It’s critical to understand that inclusive education is NOT simply about students with and without disabilities sharing the same physical space. Inclusive education must be viewed by school communities as more than just a legal mandate*, but a venture of the heart.

When I attended a school holiday music performance for my daughter, Arielle, I witnessed an “inclusive” but divided stage and truthfully it made me uncomfortable. The self contained class that pushes into music and other special area classes was stationed on one side of the stage with their aide and the rest of the students, including my daughter, were together. I didn’t understand exactly why this practice was in place, other than it was likely always the way that things had be done- an age old practice that carried over. The subliminal message to other students in my daughter’s class was, “they are here, but they really aren’t a part of our class”. I know that adults that carry out these antiquated practices are not doing so to intentionally brainwash children to believe that they are separate and superior to their disabled peers, but yet and still this is the outcome. What I would rather have seen would have been that the six children that pushed into Arielle’s music class were placed next to role model students and that the aide stood back and provided support when needed or modeled for the children that were familiar with her face to the side of the music teacher who was directing from below the podium.

While successful inclusive education takes more upfront effort, planning and creativity from all supporting adults, it is certainly worth the effort for all students.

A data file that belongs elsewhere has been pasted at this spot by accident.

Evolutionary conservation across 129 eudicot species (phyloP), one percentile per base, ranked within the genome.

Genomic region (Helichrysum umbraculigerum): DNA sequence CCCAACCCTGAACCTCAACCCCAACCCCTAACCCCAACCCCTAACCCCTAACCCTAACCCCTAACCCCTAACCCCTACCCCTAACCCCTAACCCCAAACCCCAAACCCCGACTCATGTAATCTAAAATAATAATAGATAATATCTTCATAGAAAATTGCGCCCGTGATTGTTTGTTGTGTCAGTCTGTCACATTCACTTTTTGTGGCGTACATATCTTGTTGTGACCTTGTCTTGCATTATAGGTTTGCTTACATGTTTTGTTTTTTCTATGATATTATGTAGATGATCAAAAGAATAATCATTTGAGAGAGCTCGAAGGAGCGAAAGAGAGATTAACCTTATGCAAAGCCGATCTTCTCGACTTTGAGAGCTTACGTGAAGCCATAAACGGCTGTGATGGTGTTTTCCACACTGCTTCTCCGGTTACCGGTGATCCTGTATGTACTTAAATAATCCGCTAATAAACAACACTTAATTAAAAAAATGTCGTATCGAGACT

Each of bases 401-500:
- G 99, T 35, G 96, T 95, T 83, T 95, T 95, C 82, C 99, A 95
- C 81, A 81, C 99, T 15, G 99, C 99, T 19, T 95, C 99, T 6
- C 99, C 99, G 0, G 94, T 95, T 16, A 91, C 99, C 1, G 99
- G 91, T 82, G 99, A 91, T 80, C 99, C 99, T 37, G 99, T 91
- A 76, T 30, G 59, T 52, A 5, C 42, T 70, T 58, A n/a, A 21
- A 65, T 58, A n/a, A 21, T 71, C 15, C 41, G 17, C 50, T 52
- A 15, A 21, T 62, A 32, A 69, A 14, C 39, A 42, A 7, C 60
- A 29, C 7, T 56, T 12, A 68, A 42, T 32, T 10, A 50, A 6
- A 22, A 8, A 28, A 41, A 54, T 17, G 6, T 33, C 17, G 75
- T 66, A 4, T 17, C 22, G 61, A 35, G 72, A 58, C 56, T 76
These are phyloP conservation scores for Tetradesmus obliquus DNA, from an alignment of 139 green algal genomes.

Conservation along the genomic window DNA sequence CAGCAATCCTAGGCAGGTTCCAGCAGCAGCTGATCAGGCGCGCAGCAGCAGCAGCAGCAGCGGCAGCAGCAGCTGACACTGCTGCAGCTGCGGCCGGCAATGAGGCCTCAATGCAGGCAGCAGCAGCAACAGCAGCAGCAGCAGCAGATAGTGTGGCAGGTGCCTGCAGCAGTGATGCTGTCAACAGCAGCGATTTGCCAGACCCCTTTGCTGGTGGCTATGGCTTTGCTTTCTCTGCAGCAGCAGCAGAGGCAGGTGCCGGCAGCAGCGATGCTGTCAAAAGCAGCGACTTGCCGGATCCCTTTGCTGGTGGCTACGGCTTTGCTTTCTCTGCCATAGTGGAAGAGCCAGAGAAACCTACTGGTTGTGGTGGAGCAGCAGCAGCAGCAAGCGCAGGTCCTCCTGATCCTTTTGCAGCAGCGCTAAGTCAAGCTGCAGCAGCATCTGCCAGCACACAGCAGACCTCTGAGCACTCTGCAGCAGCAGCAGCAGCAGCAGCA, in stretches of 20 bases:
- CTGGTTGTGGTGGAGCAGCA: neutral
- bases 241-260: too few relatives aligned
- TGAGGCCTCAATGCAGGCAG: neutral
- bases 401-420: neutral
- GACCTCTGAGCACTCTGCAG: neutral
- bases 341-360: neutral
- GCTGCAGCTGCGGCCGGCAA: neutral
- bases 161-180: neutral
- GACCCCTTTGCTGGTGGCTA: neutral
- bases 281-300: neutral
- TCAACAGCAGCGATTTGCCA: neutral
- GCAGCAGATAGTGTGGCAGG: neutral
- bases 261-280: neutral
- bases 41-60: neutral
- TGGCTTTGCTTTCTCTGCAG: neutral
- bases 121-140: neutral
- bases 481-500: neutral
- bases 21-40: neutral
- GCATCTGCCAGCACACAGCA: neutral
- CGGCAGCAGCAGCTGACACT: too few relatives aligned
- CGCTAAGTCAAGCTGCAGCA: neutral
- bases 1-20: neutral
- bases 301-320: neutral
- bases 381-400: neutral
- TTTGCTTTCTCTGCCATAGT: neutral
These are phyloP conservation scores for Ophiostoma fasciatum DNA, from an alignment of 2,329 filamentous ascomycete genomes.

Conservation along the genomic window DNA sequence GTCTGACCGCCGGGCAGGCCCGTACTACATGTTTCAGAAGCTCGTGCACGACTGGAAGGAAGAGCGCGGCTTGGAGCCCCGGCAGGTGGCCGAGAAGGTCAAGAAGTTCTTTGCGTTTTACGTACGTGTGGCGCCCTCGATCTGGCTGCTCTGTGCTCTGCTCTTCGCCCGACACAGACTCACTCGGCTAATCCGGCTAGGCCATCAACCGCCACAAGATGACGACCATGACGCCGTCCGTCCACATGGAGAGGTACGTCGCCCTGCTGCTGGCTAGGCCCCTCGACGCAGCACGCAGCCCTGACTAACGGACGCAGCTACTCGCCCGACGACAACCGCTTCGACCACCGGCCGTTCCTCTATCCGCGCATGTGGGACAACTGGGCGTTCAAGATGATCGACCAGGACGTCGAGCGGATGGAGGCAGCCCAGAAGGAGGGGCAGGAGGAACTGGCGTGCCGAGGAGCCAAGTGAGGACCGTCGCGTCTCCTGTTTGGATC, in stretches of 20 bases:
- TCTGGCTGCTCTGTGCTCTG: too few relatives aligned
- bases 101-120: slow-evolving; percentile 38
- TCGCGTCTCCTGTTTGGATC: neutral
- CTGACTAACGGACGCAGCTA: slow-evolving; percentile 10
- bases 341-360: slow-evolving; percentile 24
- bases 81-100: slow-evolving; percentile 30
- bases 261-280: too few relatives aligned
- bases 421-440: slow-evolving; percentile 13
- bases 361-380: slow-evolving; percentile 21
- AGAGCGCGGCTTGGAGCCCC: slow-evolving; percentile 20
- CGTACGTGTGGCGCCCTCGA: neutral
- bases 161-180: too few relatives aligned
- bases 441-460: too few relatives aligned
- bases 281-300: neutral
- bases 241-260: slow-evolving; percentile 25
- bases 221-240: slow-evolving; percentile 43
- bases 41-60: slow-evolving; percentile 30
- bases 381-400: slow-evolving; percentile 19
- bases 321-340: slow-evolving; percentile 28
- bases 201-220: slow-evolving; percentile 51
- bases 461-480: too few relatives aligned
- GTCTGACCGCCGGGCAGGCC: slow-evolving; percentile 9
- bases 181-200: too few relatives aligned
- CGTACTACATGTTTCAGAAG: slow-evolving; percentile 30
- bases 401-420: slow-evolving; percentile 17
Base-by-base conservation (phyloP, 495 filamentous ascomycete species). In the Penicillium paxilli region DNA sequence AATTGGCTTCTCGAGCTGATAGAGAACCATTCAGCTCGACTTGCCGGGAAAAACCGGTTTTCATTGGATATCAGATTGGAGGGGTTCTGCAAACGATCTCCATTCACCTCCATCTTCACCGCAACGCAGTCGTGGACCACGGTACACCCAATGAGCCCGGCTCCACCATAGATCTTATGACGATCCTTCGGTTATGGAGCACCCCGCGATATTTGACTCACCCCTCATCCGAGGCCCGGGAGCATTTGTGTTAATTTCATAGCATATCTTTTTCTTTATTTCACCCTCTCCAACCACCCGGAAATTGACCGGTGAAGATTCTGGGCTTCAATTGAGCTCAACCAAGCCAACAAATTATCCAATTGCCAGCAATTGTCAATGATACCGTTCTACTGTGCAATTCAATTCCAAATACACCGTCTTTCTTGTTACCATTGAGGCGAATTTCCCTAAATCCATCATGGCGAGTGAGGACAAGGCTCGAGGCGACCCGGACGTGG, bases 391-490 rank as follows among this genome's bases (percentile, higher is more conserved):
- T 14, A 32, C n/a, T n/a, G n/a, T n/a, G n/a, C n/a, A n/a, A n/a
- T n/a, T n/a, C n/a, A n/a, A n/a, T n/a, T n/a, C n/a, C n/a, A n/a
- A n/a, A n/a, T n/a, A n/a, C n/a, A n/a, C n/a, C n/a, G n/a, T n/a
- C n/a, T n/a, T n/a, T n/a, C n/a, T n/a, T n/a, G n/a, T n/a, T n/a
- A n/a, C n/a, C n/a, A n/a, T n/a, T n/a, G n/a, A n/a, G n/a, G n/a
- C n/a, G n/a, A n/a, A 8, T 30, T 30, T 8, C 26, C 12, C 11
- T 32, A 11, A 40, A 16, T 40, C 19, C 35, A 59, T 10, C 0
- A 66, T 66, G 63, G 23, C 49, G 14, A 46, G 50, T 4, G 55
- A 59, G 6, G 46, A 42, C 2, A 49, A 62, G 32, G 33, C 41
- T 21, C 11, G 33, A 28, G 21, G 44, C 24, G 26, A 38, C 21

*The Individuals with Disabilities Education Act ensure students with disabilities are education in their least restrictive environment. Go to the US Department of Educations website to read about your child’s entitlement to a Free Appropriate Education.

Florida School’s Reopening and School Choice

Florida School’s Reopening and School Choice

Florida Schools Reopening and School Choice

 

Parents, clients, potential clients and professional colleagues have been contacting us with lots of questions and also asking for advice in making decisions about what to do with their children’s education come fall. Surveys have been sent out throughout districts statewide asking parents to select from a set of options. It is extremely important that parents and teachers fill out and submit these surveys so that school districts can properly plan for ALL students. Education Commissioner, Richard Corcoran ordered that all Florida public schools must reopen their campuses in August and offer five days a week of brick and mortar education as an option. This DOES NOT mean that all students will have no other option through the public school system but to go to brick and mortar school five days a week. Most districts throughout the state of Florida have already issued Reopening Plans that include the following options, 

 

  1. Hybrid Model: Online and In School (2-3 days in school per week with alternating cohorts)
  2. In School Learning- full time available for special populations, such as students in self contained classes where it is presumed the most complex learners to reach online are. 
  3. e-learning full time- any parent can make this selection, including parents that have students with IEP’s in self contained classrooms or special schools all day 
  4. Florida Virtual School, which existed before school closures (totally separate from e-learning which will be provided by and through the school). 
  5. Some districts have their own online school Magnet Program, Dade County is one district that does,  Miami Dade Online- abbreviated to MDO. 

AND- if those are not enough options for parents, here are others to think about,